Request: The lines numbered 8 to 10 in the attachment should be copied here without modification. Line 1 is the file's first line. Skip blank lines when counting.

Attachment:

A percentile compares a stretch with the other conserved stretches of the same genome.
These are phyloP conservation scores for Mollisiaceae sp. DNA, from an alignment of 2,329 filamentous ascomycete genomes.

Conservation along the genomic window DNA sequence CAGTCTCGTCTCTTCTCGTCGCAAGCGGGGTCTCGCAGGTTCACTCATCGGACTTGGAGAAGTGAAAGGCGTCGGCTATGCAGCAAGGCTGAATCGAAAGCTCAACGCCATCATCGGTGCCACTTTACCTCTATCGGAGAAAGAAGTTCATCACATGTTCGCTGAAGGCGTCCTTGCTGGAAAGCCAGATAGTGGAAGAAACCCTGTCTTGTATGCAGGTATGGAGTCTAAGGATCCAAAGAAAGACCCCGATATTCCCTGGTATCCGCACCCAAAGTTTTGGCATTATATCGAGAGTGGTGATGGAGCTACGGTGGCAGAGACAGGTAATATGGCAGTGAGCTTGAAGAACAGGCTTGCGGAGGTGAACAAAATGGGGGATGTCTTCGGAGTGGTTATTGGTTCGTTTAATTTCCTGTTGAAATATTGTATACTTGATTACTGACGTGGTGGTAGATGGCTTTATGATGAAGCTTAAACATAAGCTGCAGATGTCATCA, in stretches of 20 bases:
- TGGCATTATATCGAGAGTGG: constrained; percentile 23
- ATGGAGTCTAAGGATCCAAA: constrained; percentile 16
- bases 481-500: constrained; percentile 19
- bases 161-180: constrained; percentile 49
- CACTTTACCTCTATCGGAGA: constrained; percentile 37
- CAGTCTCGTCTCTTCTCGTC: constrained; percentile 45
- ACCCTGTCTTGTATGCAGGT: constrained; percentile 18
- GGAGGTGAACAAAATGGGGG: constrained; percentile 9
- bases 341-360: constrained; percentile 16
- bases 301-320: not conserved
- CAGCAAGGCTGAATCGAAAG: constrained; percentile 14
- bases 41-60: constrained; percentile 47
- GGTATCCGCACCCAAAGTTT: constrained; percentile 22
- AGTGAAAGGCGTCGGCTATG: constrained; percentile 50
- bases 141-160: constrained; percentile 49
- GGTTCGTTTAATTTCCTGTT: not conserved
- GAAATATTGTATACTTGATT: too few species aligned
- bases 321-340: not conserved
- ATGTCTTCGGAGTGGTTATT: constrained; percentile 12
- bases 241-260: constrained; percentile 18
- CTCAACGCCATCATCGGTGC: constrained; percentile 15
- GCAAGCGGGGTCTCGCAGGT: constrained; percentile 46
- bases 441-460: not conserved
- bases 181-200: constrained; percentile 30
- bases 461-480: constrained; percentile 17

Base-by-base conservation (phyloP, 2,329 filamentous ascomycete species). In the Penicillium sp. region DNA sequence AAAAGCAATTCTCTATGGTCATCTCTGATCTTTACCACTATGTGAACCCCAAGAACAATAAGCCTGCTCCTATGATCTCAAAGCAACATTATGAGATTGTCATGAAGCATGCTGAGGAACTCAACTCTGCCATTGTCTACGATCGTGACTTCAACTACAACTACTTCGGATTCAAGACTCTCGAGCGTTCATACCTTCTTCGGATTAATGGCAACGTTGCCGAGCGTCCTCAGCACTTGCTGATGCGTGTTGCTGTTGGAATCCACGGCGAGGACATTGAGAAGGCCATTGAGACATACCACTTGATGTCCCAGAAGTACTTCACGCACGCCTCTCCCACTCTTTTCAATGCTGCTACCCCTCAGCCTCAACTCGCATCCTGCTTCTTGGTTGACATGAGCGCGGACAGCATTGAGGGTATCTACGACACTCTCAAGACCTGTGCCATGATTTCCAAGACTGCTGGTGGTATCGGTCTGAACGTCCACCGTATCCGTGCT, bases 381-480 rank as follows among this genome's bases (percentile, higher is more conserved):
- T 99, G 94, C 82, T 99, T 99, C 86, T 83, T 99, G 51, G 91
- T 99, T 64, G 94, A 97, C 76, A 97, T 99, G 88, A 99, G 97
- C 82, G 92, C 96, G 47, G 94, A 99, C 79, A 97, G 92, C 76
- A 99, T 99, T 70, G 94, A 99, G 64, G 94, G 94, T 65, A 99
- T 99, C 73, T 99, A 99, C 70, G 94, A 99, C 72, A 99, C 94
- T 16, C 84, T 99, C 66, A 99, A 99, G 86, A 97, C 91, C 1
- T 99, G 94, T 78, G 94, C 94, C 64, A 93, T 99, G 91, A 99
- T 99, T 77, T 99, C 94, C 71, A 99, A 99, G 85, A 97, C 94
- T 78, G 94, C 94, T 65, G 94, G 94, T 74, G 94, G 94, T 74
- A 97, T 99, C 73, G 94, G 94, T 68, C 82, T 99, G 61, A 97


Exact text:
- CACTTTACCTCTATCGGAGA: constrained; percentile 37
- CAGTCTCGTCTCTTCTCGTC: constrained; percentile 45
- ACCCTGTCTTGTATGCAGGT: constrained; percentile 18